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A note from the ages

Jeanne Sager - Columnist
Posted 5/17/21

As a reporter, I suppose choosing a favorite section of the newspaper is a bit like a parent choosing a favorite child. And yet Down the Decades has always held a special place in my heart.

That …

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A note from the ages

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As a reporter, I suppose choosing a favorite section of the newspaper is a bit like a parent choosing a favorite child. And yet Down the Decades has always held a special place in my heart.

That I started at the Democrat as a teenager when Decades' original compiler, Lee Hermann, was still with us and showing me the ropes plays more than a small role in that.

But there's no denying my nerdy nature and fascination with the way things were done back in the day — or more to the point, things that were deemed important enough to make the paper.

Missing horses, a delivery of farm wagons ... nothing was off-limits.

And more often than not small nuggets of history come to light showing that as much as things change, things stay very much the same.

Take, for example, this discovery of a historical item from 140 years ago- 1881- in a recent Decades: "There is a notice up for all pupils of School No. 1, Narrowsburg, to be vaccinated under penalty of being excluded from school."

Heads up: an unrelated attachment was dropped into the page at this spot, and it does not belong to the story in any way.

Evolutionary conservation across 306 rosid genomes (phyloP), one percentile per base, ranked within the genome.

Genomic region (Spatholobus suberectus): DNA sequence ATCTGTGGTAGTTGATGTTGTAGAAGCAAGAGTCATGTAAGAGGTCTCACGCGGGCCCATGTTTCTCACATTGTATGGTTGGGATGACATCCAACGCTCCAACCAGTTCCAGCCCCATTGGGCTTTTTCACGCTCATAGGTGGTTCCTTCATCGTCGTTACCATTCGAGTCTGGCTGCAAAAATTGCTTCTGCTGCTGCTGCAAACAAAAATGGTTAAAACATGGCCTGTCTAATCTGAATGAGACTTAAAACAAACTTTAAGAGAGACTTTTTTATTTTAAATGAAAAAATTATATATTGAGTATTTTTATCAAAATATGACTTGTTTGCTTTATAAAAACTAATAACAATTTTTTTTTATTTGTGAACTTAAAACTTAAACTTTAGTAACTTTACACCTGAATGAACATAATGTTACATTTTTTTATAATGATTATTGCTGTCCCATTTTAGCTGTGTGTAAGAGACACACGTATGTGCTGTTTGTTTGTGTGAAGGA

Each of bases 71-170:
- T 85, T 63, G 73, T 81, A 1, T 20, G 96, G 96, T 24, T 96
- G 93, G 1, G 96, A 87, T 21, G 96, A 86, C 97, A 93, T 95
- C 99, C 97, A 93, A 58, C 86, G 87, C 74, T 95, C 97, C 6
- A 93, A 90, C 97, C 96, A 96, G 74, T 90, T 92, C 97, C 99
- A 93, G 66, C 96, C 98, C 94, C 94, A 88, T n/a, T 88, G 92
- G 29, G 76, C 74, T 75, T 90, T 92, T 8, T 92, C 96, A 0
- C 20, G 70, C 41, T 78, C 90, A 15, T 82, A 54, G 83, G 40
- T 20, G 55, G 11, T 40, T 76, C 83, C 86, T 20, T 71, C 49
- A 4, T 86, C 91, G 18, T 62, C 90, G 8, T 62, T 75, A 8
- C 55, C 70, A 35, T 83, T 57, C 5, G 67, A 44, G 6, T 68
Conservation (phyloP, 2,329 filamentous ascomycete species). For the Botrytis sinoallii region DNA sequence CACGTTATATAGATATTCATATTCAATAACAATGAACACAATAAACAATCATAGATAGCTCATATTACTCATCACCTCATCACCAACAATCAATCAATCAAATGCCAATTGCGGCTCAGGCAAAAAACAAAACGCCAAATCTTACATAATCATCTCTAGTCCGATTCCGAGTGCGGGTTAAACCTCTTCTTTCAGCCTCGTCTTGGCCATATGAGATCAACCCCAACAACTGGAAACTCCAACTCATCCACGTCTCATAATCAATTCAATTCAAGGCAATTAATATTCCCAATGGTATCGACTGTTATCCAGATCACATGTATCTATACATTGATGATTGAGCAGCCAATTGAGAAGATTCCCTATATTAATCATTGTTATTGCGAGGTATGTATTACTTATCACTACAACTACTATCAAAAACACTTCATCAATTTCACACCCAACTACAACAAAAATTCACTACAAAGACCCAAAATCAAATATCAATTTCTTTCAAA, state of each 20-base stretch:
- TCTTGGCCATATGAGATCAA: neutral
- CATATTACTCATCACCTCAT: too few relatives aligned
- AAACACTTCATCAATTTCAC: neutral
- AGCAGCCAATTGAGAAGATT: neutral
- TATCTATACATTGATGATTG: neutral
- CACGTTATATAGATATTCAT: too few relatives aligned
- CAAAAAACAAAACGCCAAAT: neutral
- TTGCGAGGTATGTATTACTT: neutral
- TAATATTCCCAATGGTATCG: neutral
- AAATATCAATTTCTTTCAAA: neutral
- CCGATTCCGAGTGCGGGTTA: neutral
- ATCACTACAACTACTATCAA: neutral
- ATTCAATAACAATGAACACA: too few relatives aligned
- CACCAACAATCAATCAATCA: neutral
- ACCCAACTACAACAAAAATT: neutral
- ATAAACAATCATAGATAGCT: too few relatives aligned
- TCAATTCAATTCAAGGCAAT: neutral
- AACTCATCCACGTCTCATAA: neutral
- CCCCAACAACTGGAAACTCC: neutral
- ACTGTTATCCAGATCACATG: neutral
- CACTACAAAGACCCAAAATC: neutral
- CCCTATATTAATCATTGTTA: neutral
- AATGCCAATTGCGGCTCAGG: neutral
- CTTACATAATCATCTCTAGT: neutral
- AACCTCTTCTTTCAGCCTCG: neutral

By then, it was nothing out of the ordinary. Research published by the CDC shows Massachusetts passed the first state law mandating vaccination in 1809 and likewise became the first state to enact a school vaccination requirement in 1855.

The Narrowsburg edict came nearly 30 years after the Massachusetts school law (granted, this snippet of history is just that — a snippet — and it's likely there were plenty of other, similar, edicts at the time and perhaps before it).

At the time, research (this time into the National Institutes of Health archives) shows the main vaccine available was Edward Jenner's smallpox immunization, the shot that would go on to help eradicate the disease. The last smallpox outbreak occurred in the US in the 1940s, and the World Health Organization would go on to say the disease was gone in 1980, just under 100 years after that mandate was issued in Narrowsburg.

Imagine that.

Small mandates in small towns, small measures made by individual families to help protect one's community with herd immunity would go on to help change the course of history for the entire world.

Let's hope that as much as things have changed this is something that might stay the same.

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